America is the great nation that it is because we revere and honor the memory of brave souls who gave their lives to preserve it. Let the memory and sacrifices of those who have come before, for liberty purchased at such an immeasurable price for future generations, be forever written in our hearts.
“Whether we observe the occasion through public ceremony or through private prayer, Memorial Day leaves few hearts unmoved. Each of the patriots whom we remember on this day was first a beloved son or daughter, a brother or sister, or a spouse, friend, and neighbor.” (President George Herbert Walker Bush, Proclamation 6442—Prayer for Peace, Memorial Day, 1992)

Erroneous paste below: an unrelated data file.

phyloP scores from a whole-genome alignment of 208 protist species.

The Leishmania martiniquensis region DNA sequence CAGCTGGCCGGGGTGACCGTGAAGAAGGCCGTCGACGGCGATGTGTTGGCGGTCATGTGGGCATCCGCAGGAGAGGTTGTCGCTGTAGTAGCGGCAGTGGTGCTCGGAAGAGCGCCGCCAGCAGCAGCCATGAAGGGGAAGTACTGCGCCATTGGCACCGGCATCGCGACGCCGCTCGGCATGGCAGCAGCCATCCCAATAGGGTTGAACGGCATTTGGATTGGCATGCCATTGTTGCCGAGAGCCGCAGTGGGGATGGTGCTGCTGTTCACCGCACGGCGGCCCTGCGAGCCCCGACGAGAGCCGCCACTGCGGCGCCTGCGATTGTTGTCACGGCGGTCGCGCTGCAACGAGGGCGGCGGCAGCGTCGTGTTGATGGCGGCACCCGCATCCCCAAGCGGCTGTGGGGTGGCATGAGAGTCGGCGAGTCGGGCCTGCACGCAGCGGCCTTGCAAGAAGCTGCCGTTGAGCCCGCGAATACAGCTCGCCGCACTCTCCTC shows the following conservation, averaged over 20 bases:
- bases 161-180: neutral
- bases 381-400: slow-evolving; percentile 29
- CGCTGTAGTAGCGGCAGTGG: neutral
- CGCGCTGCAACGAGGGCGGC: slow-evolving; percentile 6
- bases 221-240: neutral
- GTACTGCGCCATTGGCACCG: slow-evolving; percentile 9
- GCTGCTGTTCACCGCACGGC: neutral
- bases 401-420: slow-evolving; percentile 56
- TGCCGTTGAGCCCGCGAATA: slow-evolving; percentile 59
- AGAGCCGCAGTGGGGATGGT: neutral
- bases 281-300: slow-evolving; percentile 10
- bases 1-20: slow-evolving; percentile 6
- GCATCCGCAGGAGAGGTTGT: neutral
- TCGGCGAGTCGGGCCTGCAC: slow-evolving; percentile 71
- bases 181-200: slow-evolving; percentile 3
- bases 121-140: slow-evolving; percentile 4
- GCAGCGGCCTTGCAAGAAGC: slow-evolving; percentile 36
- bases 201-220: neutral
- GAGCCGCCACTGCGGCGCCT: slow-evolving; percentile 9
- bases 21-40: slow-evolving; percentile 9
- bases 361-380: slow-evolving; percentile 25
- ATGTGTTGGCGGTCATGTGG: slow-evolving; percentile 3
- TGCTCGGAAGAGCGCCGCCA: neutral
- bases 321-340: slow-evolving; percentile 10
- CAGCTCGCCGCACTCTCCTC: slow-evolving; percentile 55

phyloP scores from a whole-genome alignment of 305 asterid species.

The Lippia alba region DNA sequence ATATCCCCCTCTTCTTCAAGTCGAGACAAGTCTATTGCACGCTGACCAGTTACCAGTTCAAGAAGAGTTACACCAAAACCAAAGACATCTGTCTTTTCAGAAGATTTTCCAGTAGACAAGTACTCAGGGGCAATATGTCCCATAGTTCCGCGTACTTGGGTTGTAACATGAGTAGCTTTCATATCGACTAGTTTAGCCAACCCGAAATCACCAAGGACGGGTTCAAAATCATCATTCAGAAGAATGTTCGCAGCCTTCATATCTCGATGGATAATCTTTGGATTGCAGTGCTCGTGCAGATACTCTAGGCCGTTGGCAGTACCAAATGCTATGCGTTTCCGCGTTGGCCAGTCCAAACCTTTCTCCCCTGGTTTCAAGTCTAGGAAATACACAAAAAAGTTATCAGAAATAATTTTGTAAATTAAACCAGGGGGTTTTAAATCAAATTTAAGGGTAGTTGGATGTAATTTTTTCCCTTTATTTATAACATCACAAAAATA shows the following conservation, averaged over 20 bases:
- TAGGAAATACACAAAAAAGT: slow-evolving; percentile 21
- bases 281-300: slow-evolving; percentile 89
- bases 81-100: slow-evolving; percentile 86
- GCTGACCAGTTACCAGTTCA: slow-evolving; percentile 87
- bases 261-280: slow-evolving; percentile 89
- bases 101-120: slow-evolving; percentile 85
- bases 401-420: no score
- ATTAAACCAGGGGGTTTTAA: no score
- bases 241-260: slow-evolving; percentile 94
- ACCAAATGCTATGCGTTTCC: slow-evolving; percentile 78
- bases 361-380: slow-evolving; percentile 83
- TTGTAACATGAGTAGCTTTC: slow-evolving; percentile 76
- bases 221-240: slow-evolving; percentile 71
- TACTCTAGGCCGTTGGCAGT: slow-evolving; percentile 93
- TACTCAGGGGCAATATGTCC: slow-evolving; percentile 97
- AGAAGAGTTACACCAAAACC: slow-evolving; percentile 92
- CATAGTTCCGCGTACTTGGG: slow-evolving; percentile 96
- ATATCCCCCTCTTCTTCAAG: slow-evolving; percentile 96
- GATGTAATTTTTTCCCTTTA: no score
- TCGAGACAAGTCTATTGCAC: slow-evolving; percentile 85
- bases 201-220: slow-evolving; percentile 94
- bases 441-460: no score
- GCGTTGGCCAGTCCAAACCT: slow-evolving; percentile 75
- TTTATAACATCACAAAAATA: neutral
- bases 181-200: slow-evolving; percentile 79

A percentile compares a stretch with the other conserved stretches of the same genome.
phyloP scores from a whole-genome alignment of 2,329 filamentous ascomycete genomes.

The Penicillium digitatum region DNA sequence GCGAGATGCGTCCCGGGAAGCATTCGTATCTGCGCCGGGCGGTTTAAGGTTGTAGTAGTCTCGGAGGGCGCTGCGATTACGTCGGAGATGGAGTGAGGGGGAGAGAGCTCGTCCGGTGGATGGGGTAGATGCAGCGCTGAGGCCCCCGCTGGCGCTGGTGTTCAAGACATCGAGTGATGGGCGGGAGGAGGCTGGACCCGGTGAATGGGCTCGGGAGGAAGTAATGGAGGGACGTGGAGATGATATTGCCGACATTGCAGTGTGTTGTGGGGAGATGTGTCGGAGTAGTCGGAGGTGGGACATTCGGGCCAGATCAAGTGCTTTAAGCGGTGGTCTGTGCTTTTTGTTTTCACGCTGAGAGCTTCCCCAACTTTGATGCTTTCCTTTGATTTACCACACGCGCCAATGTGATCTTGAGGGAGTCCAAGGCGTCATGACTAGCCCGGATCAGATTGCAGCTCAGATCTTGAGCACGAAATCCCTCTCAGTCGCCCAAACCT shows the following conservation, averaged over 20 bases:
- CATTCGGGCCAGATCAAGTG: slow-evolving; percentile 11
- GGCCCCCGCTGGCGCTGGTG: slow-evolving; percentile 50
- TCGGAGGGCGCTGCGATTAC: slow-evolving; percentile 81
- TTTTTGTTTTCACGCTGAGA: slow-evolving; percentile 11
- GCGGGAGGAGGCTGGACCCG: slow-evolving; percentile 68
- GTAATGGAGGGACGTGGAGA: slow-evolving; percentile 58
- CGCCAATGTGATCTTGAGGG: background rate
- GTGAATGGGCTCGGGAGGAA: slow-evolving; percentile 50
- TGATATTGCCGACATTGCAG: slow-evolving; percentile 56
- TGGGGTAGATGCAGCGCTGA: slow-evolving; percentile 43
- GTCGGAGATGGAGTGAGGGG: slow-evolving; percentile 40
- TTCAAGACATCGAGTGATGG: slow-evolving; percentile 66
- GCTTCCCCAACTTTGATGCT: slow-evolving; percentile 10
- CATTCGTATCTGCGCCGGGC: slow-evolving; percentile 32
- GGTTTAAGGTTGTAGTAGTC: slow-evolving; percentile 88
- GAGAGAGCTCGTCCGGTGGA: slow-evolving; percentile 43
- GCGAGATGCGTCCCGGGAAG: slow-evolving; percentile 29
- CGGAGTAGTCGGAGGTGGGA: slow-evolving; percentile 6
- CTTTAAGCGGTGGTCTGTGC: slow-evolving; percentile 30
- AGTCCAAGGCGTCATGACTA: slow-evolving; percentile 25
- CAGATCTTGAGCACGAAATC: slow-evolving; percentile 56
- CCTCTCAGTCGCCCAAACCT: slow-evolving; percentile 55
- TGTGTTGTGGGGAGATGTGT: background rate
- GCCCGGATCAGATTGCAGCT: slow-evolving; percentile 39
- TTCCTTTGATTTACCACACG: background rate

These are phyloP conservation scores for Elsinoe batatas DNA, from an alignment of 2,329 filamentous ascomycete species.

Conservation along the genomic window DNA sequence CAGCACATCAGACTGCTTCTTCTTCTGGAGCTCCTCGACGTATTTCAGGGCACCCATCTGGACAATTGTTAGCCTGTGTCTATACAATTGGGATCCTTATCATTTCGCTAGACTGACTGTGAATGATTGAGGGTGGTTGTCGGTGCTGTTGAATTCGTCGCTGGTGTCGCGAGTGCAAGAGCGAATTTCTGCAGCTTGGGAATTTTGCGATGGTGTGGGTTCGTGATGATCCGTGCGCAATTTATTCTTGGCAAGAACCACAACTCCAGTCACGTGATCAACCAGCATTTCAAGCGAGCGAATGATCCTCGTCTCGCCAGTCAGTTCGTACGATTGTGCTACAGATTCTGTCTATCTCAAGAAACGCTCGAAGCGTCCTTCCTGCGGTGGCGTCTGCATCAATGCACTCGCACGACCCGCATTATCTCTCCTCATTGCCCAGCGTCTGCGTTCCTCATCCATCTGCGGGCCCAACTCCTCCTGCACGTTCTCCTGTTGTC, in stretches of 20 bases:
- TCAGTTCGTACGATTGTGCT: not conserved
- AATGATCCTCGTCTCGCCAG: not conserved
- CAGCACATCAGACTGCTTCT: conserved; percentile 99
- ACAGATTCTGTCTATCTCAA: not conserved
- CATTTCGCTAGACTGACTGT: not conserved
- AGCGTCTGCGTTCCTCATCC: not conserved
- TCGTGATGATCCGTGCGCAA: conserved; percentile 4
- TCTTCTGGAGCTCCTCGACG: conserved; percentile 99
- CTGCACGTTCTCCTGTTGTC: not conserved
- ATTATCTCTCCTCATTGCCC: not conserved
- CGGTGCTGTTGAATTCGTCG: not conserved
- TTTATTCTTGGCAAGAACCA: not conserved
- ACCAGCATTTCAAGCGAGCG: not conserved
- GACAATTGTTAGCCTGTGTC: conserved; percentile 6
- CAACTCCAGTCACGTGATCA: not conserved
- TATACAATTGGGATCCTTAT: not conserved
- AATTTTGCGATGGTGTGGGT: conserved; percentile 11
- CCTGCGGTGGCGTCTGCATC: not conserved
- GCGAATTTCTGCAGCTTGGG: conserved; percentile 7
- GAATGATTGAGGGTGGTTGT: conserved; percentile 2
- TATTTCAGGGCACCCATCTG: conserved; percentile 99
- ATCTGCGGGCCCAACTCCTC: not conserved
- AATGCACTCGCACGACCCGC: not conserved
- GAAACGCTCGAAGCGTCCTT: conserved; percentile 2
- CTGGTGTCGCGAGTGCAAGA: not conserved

Regardless of one’s faith tradition, one must acknowledge that the Bible is one of the greatest books in all human history. Many expressions we use daily come from it, and people often use biblical phrases without ever knowing it. In Jeremiah, from the Old Testament, one such memorable phrase relates to the covenant that God made with Israel. Jeremiah 31:33 (NIV) reads, in part, “I will put my law in their minds and will write them on their hearts.” This is repeated in the New Testament letter to the Hebrews (10:16, NIV), which reads, “I will put my laws in their hearts, and I will write them on their minds.”
While biblical scholars may disagree on the specific meaning of this verse, it is generally believed to indicate that the laws, in this case from God, are followed not merely out of obedience, but because we accept them as part of us at a much deeper level. Those with the laws written in their hearts live those laws as part of their very being.